In the commercial-lines insurance industry, insurance agents are responsible for staying abreast of their clients’ risks and exposures, on industry trends and on best practices for representing their agency, their carriers and their customers.
When it comes to their clients specifically, insurance agents must be prepared for myriad possibilities, including the following:
- Has a client signed a contract that contains a hold harmless/indemnity agreement? And what coverage—if any—does their insurance policy provide?
- Is the agent between a rock and a hard place (i.e., a carrier that won’t budge and a client who needs help)?
- As a result of the pandemic, has a client’s workers’ compensation exposures changed?
- Has a client ever asked you about coverage alternatives, like captives?
These questions and obstacles may seem specific, but they come from four major areas on which agents should stay up-to-date, including the following:
Contractual risk transfers. It’s standard risk-transfer practice for upper-tier contractors to require subcontractors (and their subcontractors) to sign indemnity agreements when subcontractors are hired to help with large projects. When upper-tier contractors do this, they often are attempting to transfer as much of their liability (as they can legally) onto the subcontractors. If third-party losses occur after indemnity agreements are signed, upper-tier contractors will look to the subcontractors’ insurance policies to defend and indemnify them, even if they are partially at-fault. And, even if a subcontractors’ policy won’t cover the loss, the subcontractor still has agreed to save, defend and hold-harmless the upper-tier contractor, so the subcontractor would have to do that without the help of insurance.
Ethics. Operating as a responsible, ethical insurance agent protects clients from exposure and prevents credibility and one’s reputation from being compromised. Ethics can be influenced by many things, including personal views about right and wrong, the law, societal expectations, etc. When facing ethical dilemmas, agents should approach decision-making carefully—and there are several approaches they can take when protecting their clients and making the right decision. However, deciding the approach is key in maintaining ethical standards.
Workers’ compensation. Currently, there are myriad factors that are affecting workers’ compensation policies, like staffing shortages, automation, the COVID-19 pandemic and federal regulatory changes. If a commercial client files a workers’ compensation claim, awareness of and preparation for these factors can help insurance agents when their commercial clients face these kinds of claims. Despite an eight-page policy, workers’ compensation is complicated—and they generate the largest number of errors-and-omissions claims for agents nationwide.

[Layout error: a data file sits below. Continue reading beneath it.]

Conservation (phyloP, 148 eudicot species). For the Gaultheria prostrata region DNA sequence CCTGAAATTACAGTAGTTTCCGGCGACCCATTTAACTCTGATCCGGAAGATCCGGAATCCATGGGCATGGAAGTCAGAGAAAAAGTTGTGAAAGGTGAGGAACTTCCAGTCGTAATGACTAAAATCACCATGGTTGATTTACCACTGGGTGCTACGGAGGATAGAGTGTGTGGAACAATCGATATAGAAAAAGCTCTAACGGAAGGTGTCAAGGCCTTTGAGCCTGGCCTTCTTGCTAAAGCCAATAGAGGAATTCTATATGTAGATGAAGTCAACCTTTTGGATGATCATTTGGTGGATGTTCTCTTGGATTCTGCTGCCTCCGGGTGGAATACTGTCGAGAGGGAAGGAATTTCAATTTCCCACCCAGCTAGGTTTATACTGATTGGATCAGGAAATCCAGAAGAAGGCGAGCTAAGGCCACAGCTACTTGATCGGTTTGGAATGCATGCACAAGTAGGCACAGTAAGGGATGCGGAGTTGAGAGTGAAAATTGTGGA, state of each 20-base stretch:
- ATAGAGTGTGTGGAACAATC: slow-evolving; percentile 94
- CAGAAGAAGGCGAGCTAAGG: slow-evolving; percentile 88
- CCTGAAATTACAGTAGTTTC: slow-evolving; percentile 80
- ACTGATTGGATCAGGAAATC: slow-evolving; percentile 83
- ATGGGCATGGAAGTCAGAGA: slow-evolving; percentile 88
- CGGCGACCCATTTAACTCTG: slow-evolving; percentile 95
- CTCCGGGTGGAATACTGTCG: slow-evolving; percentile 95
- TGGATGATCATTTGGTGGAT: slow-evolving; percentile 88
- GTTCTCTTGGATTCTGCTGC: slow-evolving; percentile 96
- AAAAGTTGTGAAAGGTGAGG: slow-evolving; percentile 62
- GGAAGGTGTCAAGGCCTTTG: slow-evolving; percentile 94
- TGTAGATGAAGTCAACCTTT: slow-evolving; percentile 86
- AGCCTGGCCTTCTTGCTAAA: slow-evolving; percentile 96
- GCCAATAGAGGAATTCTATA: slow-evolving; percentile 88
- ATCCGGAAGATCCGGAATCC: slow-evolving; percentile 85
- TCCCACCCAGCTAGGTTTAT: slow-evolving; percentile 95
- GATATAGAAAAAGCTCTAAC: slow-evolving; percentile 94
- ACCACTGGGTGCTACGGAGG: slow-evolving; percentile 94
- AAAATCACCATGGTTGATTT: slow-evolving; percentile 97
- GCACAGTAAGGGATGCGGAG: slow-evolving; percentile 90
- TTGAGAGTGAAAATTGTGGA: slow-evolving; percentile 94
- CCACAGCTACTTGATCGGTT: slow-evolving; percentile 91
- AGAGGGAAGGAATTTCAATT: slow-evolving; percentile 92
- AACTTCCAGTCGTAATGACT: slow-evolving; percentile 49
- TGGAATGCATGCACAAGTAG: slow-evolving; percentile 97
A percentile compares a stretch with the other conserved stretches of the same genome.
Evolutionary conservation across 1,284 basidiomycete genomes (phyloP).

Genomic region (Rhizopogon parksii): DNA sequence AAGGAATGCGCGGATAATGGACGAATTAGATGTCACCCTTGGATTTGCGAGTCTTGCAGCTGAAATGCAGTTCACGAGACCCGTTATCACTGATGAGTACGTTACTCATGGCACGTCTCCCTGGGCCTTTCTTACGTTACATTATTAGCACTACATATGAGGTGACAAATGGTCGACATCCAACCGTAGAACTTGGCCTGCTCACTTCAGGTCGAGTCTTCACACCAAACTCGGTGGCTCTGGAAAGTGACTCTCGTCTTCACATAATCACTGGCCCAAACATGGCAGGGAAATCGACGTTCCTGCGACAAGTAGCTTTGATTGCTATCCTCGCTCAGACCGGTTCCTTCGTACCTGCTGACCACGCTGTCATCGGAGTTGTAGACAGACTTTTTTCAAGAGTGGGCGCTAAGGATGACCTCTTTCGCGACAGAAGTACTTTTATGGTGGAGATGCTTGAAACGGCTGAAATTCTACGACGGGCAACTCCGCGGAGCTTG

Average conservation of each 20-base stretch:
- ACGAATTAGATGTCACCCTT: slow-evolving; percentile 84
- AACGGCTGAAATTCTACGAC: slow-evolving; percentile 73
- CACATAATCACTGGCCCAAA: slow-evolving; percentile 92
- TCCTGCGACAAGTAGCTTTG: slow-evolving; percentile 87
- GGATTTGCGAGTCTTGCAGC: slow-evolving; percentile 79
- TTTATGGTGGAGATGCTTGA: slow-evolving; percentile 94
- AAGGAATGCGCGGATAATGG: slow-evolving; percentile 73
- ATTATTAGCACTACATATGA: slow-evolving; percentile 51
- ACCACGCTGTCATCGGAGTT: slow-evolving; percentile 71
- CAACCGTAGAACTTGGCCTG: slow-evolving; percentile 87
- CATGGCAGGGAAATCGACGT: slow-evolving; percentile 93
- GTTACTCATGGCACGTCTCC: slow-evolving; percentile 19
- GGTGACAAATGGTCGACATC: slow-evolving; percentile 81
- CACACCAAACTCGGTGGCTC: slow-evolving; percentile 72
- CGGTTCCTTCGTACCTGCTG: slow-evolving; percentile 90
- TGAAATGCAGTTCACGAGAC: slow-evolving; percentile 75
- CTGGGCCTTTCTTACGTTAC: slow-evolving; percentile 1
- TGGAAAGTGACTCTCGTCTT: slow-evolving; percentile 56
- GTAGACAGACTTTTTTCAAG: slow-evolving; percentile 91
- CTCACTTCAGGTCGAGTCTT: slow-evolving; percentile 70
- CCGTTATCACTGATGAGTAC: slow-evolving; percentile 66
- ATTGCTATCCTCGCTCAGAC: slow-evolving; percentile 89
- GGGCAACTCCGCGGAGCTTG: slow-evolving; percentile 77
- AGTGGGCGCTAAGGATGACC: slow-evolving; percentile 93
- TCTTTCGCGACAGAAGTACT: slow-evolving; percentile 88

Captives. Captive insurance companies can be attractive to larger commercial clients because they’re a type of self-insurance—which means the insureds own and control the company. With a captive insurance company, business owners have certain economic and insurance advantages that are not available in the standard insurance marketplace. While captives aren’t for everyone, knowing when to explore the feasibility of creating or renting one maybe the difference between keeping and losing a large account. Independent insurance agents should be aware of this kind of insurance because if a commercial client asks about coverage alternatives like captives, agents need to be able to explain the differences between traditional and captive insurance—and the possible risks that could be associated with captives.
You can learn more
These are four important arenas that commercial insurance agents should understand fully—but do you know the latest on them? To learn the most recent takes on these, register for the Ruble Graduate Seminar, which takes place April 6-7, 2022, from 8 a.m.-5:15 p.m., at Harrah’s Resort Atlantic City in New Jersey, and via online webinar.
Learn from some the best, including Kevin John Brady, CIC; Robert Ford, CIC, CISR, CPIA, CLCS, MLIS; and Steve Lyon, CPCU, CIC, CRM, CRIS, AAI, ARM, AIS, MLIS, AFIS.
To be eligible to attend the seminar, agents must be dues-paid National Alliance Certified Insurance Counselor designees. The seminar is an opportunity for CIC agents to update the credits toward their CIC designation.
For more information, to keep up-to-date on the CE-approval process or to register for this seminar, see the PIA Northeast education schedule.